In part 1, I conducted comprehensive research to understand how PFCB thin films form by the method of dip coating. Through the control of solvents, polymer solution concentrations, and withdrawal speeds, a series of PFCB thin films were formed on silicon wafers. Film thickness and refractive index were characterized by ellipsometry. Results suggested that when the withdrawal speeds are higher than 50 mm/min, film thickness increases with increasing withdrawal speeds, as it is predicted in the proposed extension of the Landau-Levich model. When the withdrawal speeds are lower than 50 mm/min, film thickness increases with decreasing withdrawal speeds, which could be explained by the phenomenon of PFCB surface excess. Subsequent surface tension studies proved the existence of this surface excess. Surface images of these films were measured by atomic force microscope. Films prepared from tetrahydrofuran and chloroform yielded uniform nanolayers. However, films prepared using acetone as solvent yielded a partial dewetting pattern, which could be explained by a surface depletion layer of pure solvent between the bulk PFCB/acetone solution and the substrate.
Based on the knowledge generated in part 1, I developed, from scratch, procedures to prepare PFCB TFC membranes that were free of major defects. I used mathematical models based on resistance in series to predict composite membrane performance. In many cases, surface defects are the major reason for poor separation ability of TFC membranes. Mathematical analysis showed that the surface defects are less critical in thinner films but are still an important factor causing selectivity loss. Surface defects occur mainly from polymer dewetting on the support substrate. A method of plasma treatment was developed to modify the surface of the proprietary gutter layer, which is highly permeable but not very selective. Forced wetting was proposed to guide the degree of surface modification that was needed. Finally, PFCB TFC membranes were successfully produced with excellent reproducibility. The selective PFCB layers were between 10 and 59 nm. Measured CO2 permeance through PFCB layers were as high as 1700 GPU (gas permeation units) with CO2/N2 selectivity close to 20. Membrane performance was highly reproducible.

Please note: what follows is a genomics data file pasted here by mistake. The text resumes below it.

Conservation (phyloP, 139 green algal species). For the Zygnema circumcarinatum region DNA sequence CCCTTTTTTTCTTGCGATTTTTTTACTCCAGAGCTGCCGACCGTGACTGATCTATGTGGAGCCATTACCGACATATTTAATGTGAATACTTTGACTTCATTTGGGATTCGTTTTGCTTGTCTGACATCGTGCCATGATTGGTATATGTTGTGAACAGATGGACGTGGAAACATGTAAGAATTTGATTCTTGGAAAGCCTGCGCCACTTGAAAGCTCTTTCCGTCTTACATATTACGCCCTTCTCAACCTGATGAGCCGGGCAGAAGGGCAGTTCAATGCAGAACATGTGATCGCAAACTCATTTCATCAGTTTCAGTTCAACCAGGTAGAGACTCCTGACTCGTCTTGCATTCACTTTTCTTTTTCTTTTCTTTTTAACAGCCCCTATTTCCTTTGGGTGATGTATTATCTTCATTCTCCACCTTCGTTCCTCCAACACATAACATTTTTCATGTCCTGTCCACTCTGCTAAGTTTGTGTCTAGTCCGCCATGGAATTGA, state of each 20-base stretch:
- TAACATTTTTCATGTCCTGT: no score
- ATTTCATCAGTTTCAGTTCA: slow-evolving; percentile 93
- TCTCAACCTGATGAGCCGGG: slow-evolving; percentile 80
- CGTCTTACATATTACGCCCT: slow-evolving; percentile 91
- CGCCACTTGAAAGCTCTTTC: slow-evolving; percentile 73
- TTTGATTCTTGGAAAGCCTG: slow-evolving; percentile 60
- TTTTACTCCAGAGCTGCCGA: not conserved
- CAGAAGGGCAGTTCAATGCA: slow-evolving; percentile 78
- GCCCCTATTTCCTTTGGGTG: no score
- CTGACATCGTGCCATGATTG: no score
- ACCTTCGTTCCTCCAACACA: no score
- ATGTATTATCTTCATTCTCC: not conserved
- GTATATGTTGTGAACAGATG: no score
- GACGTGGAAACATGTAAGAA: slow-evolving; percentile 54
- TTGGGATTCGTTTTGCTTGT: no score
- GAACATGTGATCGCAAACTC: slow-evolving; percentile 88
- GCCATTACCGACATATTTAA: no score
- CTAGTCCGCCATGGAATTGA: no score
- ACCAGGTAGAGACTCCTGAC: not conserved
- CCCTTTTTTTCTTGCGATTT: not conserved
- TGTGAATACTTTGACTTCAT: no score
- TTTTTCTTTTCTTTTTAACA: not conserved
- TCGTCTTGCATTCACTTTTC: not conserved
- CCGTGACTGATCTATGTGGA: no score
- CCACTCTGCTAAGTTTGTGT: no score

In the last part of this dissertation, plasticization and physical aging were evaluated on different PFCB thin-film selective layers. Measurement of plasticization curves was the focus of this part of the study. PFCB thin-film selective layers were prepared from solutions with different PFCB concentrations using four different dip-coating withdrawal speeds. I discovered that thickness played a more important role than coating solution concentration on PFCB thin-film plasticization when film thickness is below 35 nm; whereas, concentration played a more important role when film thickness is above 35 nm. Impacts of different thermal treatments and physical aging on film plasticization also were analyzed. Thermal annealing effectively enhanced the plasticization pressure at the expanse of permeance loss. PFCB films aged for longer times had lower plasticization pressure. Long-term flux studies revealed a complicated relationship between plasticization and physical aging and their roles on membrane permeance. During the early stage of membrane exposure to CO2, plasticization has a competing effect with physical aging, but, at longer times, plasticization appears to accelerates physical aging.
In all, my doctorate research provides a systematic method to fabrication TFC membranes with high performance and protocols to evaluate PFCB polymer thin film plasticization and physical aging.